Happy 20th Birthday, ATP! _ telemedicine.arizona.edu

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Happy 20th Birthday, ATP! _ telemedicine.arizona.edu

Happy 20th Birthday, ATP!

Way back in 1993, Robert “Bob” Burns, then a state legislator, attended a conference in Scottsdale about the benefits of telemedicine. Delivering health care long-distance, while saving health care dollars, sounded like a great way to bring health care to Arizona’s seriously underserved rural communities. He went back to the Legislature and presented his idea for a telemedicine pilot program to fellow lawmakers. They and state budget analyst John Lee found a way to make it work.

Mr. Burns’ next visit was with James E. Dalen, MD, then dean of the University of Arizona College of Medicine in Tucson.

Dr. Dalen embraced the concept of a telemedicine pilot and appointed Ronald S. Weinstein, MD, then head of the medical school’s Department of Pathology, and inventor of telepathology, to serve as director. The Legislature authorized funding for the Arizona Telemedicine Program (ATP) in June 1996.

The phrase “health-care delivery” was about to take on a whole new meaning. And since June 1996, the ATP has been a leader – https://eml.berkeley.edu/ first nationally, now at the international level – in advancing telemedicine as a cost-effective way to deliver health-care.

And study after study has shown that telemedicine provides as good or better care as an in-person office visit between patient and physician.

In July 1997, the program went live with its first two sites:  Mariposa Medical Center in Nogales, Ariz., and the state prison in Yuma.

One of the early cases at the Nogales clinic, now known as Mariposa Community Health Center, was that of a little girl infected with a serious viral infection. Her doctor was consulting with UA professor of pediatrics Ziad Shehab, MD, an infectious disease specialist. The little girl and her mother – who did not have a car – were in the room, and at the end of the consult, Dr. Shehab said to the child, “I’m so sorry I can’t give you a hug.”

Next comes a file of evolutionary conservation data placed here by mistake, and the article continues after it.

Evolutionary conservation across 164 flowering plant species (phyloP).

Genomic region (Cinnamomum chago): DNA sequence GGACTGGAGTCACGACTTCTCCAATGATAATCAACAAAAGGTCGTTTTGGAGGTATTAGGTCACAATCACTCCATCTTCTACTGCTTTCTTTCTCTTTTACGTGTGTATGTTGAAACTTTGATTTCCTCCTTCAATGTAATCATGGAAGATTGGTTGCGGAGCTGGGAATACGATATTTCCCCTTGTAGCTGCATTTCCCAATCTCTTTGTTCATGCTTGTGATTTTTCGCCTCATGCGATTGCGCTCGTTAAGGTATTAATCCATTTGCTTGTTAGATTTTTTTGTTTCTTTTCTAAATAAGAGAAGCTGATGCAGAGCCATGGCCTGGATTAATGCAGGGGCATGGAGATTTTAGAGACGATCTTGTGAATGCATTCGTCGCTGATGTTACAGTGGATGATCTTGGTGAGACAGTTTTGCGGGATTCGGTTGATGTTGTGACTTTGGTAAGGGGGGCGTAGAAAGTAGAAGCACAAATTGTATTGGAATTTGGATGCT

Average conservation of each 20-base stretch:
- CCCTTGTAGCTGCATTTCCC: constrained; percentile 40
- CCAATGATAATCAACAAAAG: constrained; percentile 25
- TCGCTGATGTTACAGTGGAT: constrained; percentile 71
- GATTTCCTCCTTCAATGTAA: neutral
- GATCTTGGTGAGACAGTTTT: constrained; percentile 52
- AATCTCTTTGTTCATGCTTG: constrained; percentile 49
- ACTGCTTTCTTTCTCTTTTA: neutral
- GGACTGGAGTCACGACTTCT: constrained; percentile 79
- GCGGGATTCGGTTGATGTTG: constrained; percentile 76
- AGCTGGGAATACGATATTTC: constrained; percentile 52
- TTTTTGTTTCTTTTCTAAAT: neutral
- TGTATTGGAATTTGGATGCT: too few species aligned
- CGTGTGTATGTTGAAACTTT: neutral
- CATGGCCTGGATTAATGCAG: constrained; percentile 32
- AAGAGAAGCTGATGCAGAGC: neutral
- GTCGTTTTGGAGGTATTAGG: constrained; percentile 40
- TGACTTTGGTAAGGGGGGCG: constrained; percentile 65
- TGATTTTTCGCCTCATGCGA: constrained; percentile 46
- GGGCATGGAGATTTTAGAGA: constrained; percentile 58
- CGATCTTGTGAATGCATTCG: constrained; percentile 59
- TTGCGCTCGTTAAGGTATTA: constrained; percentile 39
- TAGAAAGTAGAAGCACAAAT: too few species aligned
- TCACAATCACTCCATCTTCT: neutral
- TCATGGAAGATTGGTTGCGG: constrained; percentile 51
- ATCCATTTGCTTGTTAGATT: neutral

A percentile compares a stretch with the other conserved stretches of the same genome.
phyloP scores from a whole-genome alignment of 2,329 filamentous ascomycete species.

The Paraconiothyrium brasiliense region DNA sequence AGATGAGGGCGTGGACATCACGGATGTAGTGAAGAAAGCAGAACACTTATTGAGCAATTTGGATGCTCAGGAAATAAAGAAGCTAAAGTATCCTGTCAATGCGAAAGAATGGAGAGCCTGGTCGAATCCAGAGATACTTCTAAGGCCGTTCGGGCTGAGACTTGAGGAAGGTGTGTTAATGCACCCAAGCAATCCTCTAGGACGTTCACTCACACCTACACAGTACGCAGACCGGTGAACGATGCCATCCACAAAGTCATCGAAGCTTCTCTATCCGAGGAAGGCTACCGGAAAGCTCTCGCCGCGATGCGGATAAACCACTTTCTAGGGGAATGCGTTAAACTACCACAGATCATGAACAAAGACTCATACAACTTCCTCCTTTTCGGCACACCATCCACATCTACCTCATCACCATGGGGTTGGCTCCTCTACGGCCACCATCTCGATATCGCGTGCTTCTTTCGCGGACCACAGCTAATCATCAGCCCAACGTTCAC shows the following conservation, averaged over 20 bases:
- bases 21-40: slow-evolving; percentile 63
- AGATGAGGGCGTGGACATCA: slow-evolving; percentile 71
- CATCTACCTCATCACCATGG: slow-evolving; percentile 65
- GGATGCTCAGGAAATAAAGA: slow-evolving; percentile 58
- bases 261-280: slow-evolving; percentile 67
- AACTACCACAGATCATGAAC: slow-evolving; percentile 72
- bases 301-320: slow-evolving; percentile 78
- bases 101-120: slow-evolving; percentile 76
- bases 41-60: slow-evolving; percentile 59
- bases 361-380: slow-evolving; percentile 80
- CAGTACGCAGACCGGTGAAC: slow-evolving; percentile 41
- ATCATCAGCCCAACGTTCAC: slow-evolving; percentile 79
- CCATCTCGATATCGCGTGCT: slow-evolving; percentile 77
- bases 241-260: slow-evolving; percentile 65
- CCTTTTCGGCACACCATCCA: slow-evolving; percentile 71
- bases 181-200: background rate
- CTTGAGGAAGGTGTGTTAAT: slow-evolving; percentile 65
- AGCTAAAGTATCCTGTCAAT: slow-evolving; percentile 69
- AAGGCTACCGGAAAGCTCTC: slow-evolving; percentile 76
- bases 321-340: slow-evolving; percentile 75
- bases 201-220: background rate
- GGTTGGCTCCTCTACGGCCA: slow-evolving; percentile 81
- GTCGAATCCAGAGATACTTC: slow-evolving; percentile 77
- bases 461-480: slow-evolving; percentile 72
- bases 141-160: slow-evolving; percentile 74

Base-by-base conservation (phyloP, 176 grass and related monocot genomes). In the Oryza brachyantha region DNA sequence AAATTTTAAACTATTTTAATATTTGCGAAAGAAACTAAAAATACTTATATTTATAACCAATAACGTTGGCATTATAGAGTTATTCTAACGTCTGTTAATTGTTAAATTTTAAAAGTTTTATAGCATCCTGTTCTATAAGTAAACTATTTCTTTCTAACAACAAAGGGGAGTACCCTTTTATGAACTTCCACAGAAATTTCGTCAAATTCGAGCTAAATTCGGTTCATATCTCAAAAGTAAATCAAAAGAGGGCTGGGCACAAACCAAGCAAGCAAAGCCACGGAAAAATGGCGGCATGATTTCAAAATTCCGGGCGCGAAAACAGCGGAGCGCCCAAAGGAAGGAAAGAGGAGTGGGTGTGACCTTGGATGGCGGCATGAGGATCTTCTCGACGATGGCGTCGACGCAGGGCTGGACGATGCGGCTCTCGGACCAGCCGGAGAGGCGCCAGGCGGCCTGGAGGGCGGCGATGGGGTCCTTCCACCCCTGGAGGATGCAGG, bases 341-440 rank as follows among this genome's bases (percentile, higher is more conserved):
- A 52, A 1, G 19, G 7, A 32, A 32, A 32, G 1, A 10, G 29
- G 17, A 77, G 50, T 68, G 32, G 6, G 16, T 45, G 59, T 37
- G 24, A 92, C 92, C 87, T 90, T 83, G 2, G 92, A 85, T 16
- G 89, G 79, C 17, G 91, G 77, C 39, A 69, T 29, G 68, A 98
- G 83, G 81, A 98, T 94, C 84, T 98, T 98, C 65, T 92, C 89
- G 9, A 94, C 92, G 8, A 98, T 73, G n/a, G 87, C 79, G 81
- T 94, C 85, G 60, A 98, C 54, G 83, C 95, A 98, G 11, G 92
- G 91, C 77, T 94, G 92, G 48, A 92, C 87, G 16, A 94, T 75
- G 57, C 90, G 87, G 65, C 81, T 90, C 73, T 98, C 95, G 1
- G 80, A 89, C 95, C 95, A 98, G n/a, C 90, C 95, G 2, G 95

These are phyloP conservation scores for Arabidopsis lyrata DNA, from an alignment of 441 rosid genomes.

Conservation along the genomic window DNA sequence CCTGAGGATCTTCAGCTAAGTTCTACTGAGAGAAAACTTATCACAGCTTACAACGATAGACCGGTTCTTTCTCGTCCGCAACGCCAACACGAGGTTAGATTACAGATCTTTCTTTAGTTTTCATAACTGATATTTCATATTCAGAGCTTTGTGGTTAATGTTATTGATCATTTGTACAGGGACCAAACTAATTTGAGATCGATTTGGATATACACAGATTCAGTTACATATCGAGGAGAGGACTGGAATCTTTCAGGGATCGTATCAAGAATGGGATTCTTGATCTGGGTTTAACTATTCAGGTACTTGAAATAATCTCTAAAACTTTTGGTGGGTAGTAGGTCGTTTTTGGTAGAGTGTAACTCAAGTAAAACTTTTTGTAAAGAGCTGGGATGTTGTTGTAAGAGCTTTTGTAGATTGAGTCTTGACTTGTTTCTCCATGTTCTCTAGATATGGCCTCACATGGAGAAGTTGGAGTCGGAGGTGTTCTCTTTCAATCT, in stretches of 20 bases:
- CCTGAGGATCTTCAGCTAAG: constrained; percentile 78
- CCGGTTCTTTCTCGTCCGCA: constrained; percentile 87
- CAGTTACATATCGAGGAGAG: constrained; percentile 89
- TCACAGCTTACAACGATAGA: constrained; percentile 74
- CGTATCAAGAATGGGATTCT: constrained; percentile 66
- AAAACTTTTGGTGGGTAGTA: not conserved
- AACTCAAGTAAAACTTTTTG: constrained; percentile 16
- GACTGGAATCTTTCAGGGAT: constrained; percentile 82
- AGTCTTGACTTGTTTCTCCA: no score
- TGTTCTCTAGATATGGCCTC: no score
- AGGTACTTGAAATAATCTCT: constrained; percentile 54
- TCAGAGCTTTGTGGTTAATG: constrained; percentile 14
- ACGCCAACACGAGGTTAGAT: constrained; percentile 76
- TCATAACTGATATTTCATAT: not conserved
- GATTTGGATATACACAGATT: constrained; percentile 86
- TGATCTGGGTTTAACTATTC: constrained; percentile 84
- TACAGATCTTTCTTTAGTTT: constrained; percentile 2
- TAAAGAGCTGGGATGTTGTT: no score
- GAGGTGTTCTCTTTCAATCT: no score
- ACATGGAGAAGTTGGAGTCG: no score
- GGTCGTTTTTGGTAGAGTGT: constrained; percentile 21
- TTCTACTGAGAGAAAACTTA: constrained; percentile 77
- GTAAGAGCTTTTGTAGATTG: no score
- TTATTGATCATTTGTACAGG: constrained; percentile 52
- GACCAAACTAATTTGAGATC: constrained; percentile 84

The girl walked over to the monitor and gave it the biggest hug she could – early evidence that virtual visits are as acceptable to patients as in-person visits.

By May 2000, when the ATP had expanded its connections to 25 Arizona communities, the Arizona Daily Star published this story:

It’s 250 miles from Springerville to Tucson – a long, hard drive for a cancer patient with an unreliable car.

But for Louise Winther, a breast cancer patient, the distance from her home to her doctor at the Arizona Cancer Center has been shortened to 50 miles.

Winther, who lives in Linden, a small town west of Show Low, had only to drive that far to the White Mountain Community Hospital in Springerville for a recent checkup with her oncologist, Ana Maria Lopez, MD.

The Arizona Telemedicine Program shortened her journey.

Winther sat in an exam room in the Springerville hospital while Lopez conducted the entire exam from the telemedicine conference room in the University of Arizona College of Medicine.

A video camera zoomed in close to show Lopez the inside of Winther’s mouth. The camera took another close look as White Mountain hospital nurse Penny Chipman pinched Winther’s ankles to check for swelling.

Then, using the technology that enables NASA physicians to monitor astronauts in space, Lopez listened through earphones as Chipman placed her stethoscope over Winther’s heart and lungs.

“It’s amazing. I can hear everything,” Lopez said as she listened. “Ms. Winther, you sound great.”

Winther and her husband, Karl, whose car gave out on their last trip to the Arizona Cancer Center, were equally impressed.

“It’s wonderful. It saves us four hours of driving, one way,” said Louise Winther.

Now that the ATP has reached the 20-year milestone – happy birthday, ATP! – it’s fun to look back. But Dr. Weinstein and his staff – many of whom have been with the program since the beginning – are always focused on the future.

In 2003, the ATP established the T-Health Institute in downtown Phoenix, to offer training programs, distance-learning sessions and conferences on innovations in education and health-care delivery – all of which can be broadcast to sites across the state.

ATP is now connected to 170 sites throughout Arizona. Specialists in a wide range of fields – trauma surgery, newborn intensive care, stroke diagnosis and care, ophthalmology, cancer treatment, burn care, behavioral health care custom essay writing service and other specialties, as well as primary care – consult with colleagues in almost every rural community in the state.

Outside the U.S., ATP has helped establish telemedicine programs in Albania, Kosovo, Africa and Panama, and is exploring opportunities in other countries.

The ATP, Dr. Weinstein and his staff have been recognized with numerous awards of excellence. In May, the U.S. Distance Learning Association honored the ATP for its distance-learning sessions that physicians and other health care professionals can log onto from around the state. The association’s Eagle Award, its highest award for an individual who has been a major contributor to telemedicine, went to Mr. Burns, who now serves on the Arizona Corporation Commission.

Asked if he had any idea 20 years ago what telemedicine would look like today, Dr. Weinstein said, “We couldn’t have imagined back then what telemedicine would look like today.

“But we would have recognized that in a decade the world would be very different. We just wouldn’t have been able to say precisely how that would be.”